Rosalind Goldsmith lives in Toronto and began writing short fiction several years ago. She has written radio plays for CBC and a play for the Blyth Theatre Festival. Her stories have appeared in the Quilliad, the Danforth Review, Flash Fiction, Thrice Fiction, Pop Shot UK, Litro UK, and filling Station.
Read the rest of our last antilang. no. 3 preview here (pages 69-72).
Meaghan Hackinen is a writer, cyclist, and retired roller girl originally from the West Coast of BC. Her prose explores relationships, experiences on the road, and encounters with wild places.
Read the rest here (pages 14-15). And if you happen to be in Saskatoon on January 25th, you should also check out her talk “24 Hours in the Desert” on biking and writing.
Christopher Brown is pursuing his PhD a city of magpies. In 2018, he was selected for the RBC Taylor Prize’s inaugural Emerging Writers program in non-fiction. His most recent work can be found in The Feathertale Review and The Lamp.
To read the rest of this resonantly millennial dating woes tale, click here (pages 10-11)
Trevor Moran is a thirty-year-old writer from Cork, who writes wide-reaching articles about mental health and depression.
This is one of the longest pieces in antilang. no. 3, but it’s worth the extra pages. We love how Kroetschian this story feels. Read the rest here (pages 73-80)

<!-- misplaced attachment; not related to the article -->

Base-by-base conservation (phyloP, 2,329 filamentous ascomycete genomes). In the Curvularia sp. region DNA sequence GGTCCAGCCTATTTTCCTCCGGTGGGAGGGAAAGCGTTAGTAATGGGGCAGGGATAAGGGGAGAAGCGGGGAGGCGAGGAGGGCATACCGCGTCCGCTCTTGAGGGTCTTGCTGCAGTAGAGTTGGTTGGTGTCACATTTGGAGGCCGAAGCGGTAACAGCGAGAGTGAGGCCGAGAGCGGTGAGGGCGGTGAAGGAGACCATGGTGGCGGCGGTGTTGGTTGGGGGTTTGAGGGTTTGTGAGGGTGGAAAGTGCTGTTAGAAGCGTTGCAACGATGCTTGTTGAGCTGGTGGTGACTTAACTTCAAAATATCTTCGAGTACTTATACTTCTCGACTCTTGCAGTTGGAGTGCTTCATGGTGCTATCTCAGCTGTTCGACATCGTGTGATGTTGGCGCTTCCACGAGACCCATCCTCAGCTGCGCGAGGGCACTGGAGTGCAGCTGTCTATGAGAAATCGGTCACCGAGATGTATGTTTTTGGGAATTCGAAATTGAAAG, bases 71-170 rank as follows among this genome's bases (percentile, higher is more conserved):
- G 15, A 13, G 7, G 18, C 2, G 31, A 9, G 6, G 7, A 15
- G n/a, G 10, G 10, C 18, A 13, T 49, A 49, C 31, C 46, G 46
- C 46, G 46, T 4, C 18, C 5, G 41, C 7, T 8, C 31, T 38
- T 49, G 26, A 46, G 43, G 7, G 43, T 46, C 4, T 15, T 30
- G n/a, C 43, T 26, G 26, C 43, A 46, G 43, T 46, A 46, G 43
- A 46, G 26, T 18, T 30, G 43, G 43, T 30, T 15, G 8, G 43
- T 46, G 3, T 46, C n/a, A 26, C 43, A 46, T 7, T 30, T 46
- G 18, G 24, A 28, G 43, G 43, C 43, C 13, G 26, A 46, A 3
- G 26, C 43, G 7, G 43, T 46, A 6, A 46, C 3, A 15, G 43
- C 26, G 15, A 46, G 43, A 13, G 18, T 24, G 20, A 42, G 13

Tasnuva Hayden is an emerging Canadian writer of Bengali descent, residing in Calgary, Alberta. She studied creative writing, linguistics, and engineering at the University of Calgary. Her creative writing has appeared in NōD Magazine, J’aipur Journal, chapbooks, and anthologies. She is also the Fiction Editor at filling Station—Canada’s experimental literary magazine.
Lose yourself in the ethereal images in Tasnuva’s story, continued here (pages 59-61).
Emma Tilley has a BA in Creative Writing from Kwantlen Polytechnic University in Surrey, B.C. Her debut chapbook will be published by Rahlia’s Ghost Press in 2019. She has this epistolary story and a flash fiction in antilang. no. 3.
We have a confession– this piece made our editors cry the first time we read it. So, find some tissues and continue reading it here (pages 45-47)
Kitty Hardy writes from the solitude of Alberta’s boreal forest. This is her first fiction publication, though her poems have appeared in NōD Magazine and From the Other Side. Kitty also runs the fabulous Kitty’s Bohemian Boutique, an online store for upcycled clothing and accessories (check it out– there’s free shipping on now!)
If you’re in the mood for an upcycled fairy tale, then find the full story here (pages 55-58)!
Read the rest of the story here (pages 23-27)
Kilmeny MacMichael lives in the Okanagan Valley, where she writes flash and short fiction. She has been published online with The Ilanot Review, Watershed Review, Flash Fiction Magazine, and other publications.